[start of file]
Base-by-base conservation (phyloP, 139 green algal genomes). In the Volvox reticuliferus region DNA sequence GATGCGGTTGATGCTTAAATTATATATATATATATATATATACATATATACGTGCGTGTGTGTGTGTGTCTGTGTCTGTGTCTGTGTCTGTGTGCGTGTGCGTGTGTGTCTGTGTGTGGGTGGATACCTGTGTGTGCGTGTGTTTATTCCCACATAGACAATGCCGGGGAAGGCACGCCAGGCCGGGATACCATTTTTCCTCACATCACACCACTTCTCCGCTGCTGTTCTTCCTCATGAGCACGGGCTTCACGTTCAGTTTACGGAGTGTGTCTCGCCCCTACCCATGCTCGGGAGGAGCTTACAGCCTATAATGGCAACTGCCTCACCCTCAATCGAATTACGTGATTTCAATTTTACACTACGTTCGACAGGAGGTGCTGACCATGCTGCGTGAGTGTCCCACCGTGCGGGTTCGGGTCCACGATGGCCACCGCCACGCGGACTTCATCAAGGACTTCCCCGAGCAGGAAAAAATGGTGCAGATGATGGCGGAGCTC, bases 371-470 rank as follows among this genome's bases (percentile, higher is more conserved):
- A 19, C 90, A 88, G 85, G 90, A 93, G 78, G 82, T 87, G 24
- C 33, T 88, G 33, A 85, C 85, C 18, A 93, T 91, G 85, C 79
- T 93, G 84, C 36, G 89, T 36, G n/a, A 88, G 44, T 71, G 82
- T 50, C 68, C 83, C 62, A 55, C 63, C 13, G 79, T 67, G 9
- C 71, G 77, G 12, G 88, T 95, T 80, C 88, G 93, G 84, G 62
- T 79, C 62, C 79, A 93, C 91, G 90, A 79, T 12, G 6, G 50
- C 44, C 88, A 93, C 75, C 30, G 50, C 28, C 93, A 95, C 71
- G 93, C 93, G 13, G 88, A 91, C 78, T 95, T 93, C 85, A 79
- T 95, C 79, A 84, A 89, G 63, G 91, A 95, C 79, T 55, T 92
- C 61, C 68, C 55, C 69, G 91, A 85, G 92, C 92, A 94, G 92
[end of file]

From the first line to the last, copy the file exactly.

Base-by-base conservation (phyloP, 139 green algal genomes). In the Volvox reticuliferus region DNA sequence GATGCGGTTGATGCTTAAATTATATATATATATATATATATACATATATACGTGCGTGTGTGTGTGTGTCTGTGTCTGTGTCTGTGTCTGTGTGCGTGTGCGTGTGTGTCTGTGTGTGGGTGGATACCTGTGTGTGCGTGTGTTTATTCCCACATAGACAATGCCGGGGAAGGCACGCCAGGCCGGGATACCATTTTTCCTCACATCACACCACTTCTCCGCTGCTGTTCTTCCTCATGAGCACGGGCTTCACGTTCAGTTTACGGAGTGTGTCTCGCCCCTACCCATGCTCGGGAGGAGCTTACAGCCTATAATGGCAACTGCCTCACCCTCAATCGAATTACGTGATTTCAATTTTACACTACGTTCGACAGGAGGTGCTGACCATGCTGCGTGAGTGTCCCACCGTGCGGGTTCGGGTCCACGATGGCCACCGCCACGCGGACTTCATCAAGGACTTCCCCGAGCAGGAAAAAATGGTGCAGATGATGGCGGAGCTC, bases 371-470 rank as follows among this genome's bases (percentile, higher is more conserved):
- A 19, C 90, A 88, G 85, G 90, A 93, G 78, G 82, T 87, G 24
- C 33, T 88, G 33, A 85, C 85, C 18, A 93, T 91, G 85, C 79
- T 93, G 84, C 36, G 89, T 36, G n/a, A 88, G 44, T 71, G 82
- T 50, C 68, C 83, C 62, A 55, C 63, C 13, G 79, T 67, G 9
- C 71, G 77, G 12, G 88, T 95, T 80, C 88, G 93, G 84, G 62
- T 79, C 62, C 79, A 93, C 91, G 90, A 79, T 12, G 6, G 50
- C 44, C 88, A 93, C 75, C 30, G 50, C 28, C 93, A 95, C 71
- G 93, C 93, G 13, G 88, A 91, C 78, T 95, T 93, C 85, A 79
- T 95, C 79, A 84, A 89, G 63, G 91, A 95, C 79, T 55, T 92
- C 61, C 68, C 55, C 69, G 91, A 85, G 92, C 92, A 94, G 92